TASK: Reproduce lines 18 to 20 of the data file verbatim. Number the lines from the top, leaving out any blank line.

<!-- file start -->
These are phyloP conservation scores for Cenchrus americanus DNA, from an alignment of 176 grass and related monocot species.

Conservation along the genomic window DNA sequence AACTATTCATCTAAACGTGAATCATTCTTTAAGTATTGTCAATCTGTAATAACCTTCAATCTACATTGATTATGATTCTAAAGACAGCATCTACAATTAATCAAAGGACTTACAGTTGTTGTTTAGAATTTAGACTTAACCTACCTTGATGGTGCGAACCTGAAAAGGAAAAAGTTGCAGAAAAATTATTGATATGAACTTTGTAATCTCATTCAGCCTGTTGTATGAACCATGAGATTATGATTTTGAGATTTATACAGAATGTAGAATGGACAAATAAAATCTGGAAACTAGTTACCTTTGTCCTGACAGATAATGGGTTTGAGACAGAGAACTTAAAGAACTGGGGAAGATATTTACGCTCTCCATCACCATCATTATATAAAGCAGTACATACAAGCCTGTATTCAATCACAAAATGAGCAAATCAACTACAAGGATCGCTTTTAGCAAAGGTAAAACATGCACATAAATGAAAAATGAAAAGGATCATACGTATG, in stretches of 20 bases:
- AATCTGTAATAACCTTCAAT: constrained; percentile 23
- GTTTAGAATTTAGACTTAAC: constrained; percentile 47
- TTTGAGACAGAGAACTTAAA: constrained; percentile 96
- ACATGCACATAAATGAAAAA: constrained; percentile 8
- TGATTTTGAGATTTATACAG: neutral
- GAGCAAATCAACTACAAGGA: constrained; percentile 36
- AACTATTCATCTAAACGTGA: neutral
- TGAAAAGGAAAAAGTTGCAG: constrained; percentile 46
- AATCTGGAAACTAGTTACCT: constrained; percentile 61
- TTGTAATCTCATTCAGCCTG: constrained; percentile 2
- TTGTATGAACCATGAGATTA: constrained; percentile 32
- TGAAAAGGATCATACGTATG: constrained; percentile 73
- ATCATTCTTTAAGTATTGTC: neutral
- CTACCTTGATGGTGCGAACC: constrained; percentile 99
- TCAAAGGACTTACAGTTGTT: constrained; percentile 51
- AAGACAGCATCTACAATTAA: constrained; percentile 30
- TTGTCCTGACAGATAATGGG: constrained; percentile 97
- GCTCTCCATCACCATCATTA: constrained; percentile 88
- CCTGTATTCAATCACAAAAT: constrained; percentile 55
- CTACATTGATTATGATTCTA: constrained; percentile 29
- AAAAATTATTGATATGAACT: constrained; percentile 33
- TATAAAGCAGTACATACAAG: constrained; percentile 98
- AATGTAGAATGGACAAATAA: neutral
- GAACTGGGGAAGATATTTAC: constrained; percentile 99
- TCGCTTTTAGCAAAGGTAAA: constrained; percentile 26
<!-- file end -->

- AAGACAGCATCTACAATTAA: constrained; percentile 30
- TTGTCCTGACAGATAATGGG: constrained; percentile 97
- GCTCTCCATCACCATCATTA: constrained; percentile 88